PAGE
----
Thanks for this link. I have a terrible time controlling my obsessing about POAs. When the fantasy seems good I obsess, when I worry they are losing interest I obsess, & when it ends I obsess. None of it is productive and I just take time away from my life. My therapist suggested that I am trying to live a fantasy with these men because that's how I saw my mother live her life and I use them as an escape mechanism from my life as an adult. It never occurred to me that I would do that. Meanwhile, I'm getting older, not living a full life, letting my responsibilities slide, and essentially not living up to my potential because I am trying to figure out some BS about another unavailable person.
I get stuck in a nasty feedback loop and start to believe the stories I've made up about these POAs, what's wrong with me, and if I'm doomed to live out my years this way. The obsessing alone is an escape mechanism. I downloaded and am reading a book called The Dreamer & the Fantasy Relationship by Natalie Lue. The writing is a little hard to follow sometimes, but it is making so much sense and I'm feeling some relief that there were at least enough people like me for there to be a book about it.
One of the most helpful books I've ever come across for obsessive thinking that is not written for obsessive thinking but rather is actually written for negative thinking and anxiety is David Burns' Feeling Good: The New Mood Therapy book. Everyone on this thread needs to buy this book as a gift to themselves for the holidays. And read the ENTIRE THING. DOn't give up. Don't be ADD. Don't put it down from boredom after a few short chapters. force yourself to read the whole book
From Susan . . . I agree with LJ. This was my first book about cognitive based therapy. When medication for depression did not work Burns came up with this. It works.
CBT stems from positive thinking which was introduced in the first American self-help book, Poor Richard's Almanac, by Bejamin Franklin. Replacing thinking with prayer, Mary Bake Eddy founded Christian Science based on positive thinking. There is also the Christian classic, The Power of Positive Thinking, by Norman Vicent Peale.
Today most self-help authors mention CBT or PT as a healing agent. Burns expounds on this. He also has a book for couples and about self-esteem.
LovelyJune, I'm only a quarter of the way into Feeling Good. It seems I read this book, or tried to, several years ago. I suppose this student wasn't ready for the lessons. Oddly, just reading the reasoning behind why my troubled brain may be experiencing distorted thinking was helpful. I am using the tool of countering my distorted thoughts with a rational response. This can take some work because I have been thinking like this my whole life and my first response usually feels rational, even though it can leave me feeling lousy.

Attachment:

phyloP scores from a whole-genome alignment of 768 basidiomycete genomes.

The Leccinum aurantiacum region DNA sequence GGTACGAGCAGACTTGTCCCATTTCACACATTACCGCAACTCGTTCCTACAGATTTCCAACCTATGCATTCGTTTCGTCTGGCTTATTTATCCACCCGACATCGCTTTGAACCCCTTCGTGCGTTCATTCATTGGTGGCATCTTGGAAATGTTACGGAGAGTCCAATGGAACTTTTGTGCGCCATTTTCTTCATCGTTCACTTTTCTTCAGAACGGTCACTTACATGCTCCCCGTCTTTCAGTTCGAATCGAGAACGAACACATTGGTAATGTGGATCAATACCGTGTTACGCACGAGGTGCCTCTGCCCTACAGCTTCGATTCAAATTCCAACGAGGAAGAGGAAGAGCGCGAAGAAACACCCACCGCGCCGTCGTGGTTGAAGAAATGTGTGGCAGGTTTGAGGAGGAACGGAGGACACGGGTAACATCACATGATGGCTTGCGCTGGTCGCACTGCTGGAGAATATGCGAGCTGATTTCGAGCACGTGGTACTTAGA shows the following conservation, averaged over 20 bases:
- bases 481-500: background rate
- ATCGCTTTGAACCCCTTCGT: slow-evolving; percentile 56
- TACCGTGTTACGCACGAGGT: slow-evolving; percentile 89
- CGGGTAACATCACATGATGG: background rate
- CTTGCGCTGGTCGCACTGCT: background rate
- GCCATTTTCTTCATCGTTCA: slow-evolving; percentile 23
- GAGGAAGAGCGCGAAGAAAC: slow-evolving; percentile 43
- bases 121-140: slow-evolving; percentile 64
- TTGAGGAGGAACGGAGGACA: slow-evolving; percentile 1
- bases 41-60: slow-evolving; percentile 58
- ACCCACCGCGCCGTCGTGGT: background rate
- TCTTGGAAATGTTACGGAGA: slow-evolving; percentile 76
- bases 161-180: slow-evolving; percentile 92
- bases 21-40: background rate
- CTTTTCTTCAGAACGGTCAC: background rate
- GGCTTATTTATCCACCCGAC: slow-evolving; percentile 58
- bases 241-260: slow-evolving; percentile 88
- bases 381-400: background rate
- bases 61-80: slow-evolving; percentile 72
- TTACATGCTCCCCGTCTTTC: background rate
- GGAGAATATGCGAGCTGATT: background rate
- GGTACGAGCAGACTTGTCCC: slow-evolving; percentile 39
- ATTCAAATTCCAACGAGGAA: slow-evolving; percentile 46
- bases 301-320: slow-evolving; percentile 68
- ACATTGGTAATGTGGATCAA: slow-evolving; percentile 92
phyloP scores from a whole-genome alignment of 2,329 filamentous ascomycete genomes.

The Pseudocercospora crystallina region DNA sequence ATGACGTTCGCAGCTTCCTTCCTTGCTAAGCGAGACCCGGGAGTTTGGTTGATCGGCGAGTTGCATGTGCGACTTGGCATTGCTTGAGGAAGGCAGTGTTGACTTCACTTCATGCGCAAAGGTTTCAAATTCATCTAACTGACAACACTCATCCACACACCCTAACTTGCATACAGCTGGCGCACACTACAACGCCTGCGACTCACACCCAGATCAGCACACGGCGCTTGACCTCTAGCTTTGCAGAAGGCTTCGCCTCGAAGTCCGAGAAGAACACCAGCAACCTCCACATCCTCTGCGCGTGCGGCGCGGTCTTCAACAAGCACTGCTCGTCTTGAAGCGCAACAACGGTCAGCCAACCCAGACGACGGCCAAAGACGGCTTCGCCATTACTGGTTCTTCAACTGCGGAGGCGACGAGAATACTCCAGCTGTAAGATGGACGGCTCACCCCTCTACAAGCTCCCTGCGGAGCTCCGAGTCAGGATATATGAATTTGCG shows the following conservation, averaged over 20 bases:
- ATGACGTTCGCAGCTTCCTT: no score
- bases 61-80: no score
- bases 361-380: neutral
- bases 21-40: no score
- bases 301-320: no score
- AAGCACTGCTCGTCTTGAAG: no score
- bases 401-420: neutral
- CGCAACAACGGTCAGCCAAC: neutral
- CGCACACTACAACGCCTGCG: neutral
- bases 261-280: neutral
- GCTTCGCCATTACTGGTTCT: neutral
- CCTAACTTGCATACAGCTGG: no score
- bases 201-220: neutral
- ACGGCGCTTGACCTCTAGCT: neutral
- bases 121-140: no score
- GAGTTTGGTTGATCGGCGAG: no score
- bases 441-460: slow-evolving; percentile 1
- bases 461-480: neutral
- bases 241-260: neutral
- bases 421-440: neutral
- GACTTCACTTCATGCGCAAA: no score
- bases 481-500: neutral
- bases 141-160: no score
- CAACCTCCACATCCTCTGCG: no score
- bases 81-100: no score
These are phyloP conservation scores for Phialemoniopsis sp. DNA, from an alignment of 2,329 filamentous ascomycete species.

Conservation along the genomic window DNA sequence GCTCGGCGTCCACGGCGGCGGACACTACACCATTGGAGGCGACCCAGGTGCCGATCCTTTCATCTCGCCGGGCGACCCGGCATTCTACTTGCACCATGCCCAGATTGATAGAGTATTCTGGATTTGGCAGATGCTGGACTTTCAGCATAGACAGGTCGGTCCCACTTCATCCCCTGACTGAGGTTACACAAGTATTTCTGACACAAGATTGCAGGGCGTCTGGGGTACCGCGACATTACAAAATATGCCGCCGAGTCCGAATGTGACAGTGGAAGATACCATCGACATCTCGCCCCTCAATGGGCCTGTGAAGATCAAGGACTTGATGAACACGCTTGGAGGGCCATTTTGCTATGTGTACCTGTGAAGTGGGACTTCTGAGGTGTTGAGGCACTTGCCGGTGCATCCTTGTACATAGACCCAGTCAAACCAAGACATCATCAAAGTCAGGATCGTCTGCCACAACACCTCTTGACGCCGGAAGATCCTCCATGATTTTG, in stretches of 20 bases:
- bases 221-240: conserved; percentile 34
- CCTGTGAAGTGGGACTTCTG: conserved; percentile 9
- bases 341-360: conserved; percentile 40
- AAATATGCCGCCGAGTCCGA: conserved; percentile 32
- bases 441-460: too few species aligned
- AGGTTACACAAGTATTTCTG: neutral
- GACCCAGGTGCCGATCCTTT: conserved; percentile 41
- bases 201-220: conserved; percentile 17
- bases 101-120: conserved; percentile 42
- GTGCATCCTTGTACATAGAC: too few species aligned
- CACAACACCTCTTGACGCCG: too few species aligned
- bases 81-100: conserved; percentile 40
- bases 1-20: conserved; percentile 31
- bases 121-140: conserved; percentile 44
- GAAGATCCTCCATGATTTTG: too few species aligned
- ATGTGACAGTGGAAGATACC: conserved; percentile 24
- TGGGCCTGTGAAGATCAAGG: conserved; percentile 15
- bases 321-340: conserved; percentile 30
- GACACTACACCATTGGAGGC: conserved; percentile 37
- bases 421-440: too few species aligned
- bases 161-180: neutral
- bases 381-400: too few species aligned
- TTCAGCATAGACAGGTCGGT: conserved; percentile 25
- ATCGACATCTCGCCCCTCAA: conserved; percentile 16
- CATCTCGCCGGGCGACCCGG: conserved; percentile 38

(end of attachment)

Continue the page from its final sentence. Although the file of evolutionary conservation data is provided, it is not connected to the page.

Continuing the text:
By applying what I've learned so far to my latest breakup, which is currently dominated by anger, I'm able to see that my anger at what I perceived as an injustice on his part was adaptive. If forced me to look at where my standards had sunken, the type of guy he really is, and to finally break away from him. However, the anger that has been eating away at me, making want to cry when it enters my mind, and keeps me awake at nights is no longer useful. It's maladaptive at this point because it's only hurting me and creating angst that's not leading to any productive problem solving. I'm never contacting or seeing this dude again and there is nothing to work out with him. The anger has no further purpose.
What I am reading now in the book is about empathy. Seeing that my POA was worried about wasting his life on a married woman, missing opportunities, and ending up alone is not hard for me to do. Plus, he is an alcoholic and porn/sex addict so his perspective will be different than mine. The other side to that is he wanted to hook up with local babes and keep me in the dark about it so I would continue to see him. This part feels too personal for me and I'm not there yet. I was operating under the assumption that if I played the role of long-suffering, adoring, sex kitten, that would be good enough for him. Now, since it wasn't good enough for him, then I must not have been good enough. I think this is the essence of how my self-worth is beat up right now.